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What are the disadvantages of buying a cheap racing car?

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The primary disadvantages of purchasing a cheap racing car are reliability and long-term cost, according to automotive enthusiast website Jalopnik. Many less-expensive race cars have mechanical issues from long-term use, and even a car in good condition often requires extensive modification to conform to the requirements for a specific race.

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Full Answer

Most drivers purchasing inexpensive race cars choose either to purchase and modify an inexpensive street car or to find a suitable used race car. In the first case, necessary modifications to the street vehicle often add substantially to the overall price of the vehicle. As an example, adding a roll cage to a car typically costs approximately $1500, as reported by Jalopnik. The total price of a car when accounting for maintenance and other modifications could be on the order of $5000 for a car with a price of only $500.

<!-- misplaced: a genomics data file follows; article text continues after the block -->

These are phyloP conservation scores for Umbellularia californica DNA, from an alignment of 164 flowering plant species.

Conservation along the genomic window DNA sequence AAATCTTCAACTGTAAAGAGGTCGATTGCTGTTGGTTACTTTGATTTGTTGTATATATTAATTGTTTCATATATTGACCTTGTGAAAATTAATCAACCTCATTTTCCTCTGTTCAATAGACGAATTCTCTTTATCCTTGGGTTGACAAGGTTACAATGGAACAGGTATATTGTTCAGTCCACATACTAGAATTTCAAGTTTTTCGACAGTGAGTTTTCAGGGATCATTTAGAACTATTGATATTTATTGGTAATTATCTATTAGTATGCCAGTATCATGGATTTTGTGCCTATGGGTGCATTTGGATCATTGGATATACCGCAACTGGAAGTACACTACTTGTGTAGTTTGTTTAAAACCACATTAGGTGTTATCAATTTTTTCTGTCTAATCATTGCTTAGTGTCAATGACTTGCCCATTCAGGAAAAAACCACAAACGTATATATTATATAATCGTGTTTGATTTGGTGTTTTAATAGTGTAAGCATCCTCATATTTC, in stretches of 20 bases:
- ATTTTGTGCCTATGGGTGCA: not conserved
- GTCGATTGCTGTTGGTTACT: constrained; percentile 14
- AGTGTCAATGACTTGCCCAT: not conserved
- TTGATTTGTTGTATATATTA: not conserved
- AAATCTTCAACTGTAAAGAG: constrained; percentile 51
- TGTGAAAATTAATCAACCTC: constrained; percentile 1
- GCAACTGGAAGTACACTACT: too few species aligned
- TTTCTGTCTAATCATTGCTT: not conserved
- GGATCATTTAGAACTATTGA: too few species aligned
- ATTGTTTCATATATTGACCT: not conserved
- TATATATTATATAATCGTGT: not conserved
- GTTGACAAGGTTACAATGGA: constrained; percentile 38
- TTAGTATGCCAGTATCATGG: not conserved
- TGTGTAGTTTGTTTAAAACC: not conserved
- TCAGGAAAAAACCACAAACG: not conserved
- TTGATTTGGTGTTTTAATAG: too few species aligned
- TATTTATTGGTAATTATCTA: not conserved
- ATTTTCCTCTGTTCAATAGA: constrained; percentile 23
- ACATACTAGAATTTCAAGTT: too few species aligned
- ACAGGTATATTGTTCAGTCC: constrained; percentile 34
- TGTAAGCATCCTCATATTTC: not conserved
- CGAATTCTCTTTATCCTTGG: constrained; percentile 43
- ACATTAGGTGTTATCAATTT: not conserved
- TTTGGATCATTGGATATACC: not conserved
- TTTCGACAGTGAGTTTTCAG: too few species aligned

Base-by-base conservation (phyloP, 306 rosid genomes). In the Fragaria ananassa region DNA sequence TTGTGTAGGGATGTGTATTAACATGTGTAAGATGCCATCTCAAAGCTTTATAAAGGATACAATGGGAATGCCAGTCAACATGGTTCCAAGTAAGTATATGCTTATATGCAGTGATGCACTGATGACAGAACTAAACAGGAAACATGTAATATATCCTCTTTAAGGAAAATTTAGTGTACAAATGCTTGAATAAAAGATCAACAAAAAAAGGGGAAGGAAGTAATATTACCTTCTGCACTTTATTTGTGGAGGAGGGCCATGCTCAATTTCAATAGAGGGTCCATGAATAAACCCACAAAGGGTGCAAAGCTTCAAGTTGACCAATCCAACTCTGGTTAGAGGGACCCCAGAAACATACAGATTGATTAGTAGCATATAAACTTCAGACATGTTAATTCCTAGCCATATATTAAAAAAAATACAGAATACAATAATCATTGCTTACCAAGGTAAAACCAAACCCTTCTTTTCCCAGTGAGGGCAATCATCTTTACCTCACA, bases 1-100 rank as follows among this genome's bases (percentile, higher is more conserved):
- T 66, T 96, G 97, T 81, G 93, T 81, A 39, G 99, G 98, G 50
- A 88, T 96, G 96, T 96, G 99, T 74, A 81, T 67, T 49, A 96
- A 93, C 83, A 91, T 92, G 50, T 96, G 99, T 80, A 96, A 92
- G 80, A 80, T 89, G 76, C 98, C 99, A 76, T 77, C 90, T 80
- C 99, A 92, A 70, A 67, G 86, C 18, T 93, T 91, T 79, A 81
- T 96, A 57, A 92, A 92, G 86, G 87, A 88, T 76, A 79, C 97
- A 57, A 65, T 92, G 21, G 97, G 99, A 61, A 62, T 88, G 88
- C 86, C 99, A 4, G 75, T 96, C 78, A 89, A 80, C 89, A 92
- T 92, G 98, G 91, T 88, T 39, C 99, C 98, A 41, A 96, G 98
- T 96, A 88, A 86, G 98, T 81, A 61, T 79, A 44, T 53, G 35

Drivers who purchase a ready-made race car often still face significant post-purchase investments. Most inexpensive race cars are used, with significant mileage under racing conditions, so replacing and repairing outstanding issues is often an issue. In addition, many race organizations have different requirements for permissible safety and performance equipment, so a car prepared for use in one race series is potentially illegal under the rules of another. It is advisable to determine if a used race car conforms to the rules of the race it is intended for before purchase.

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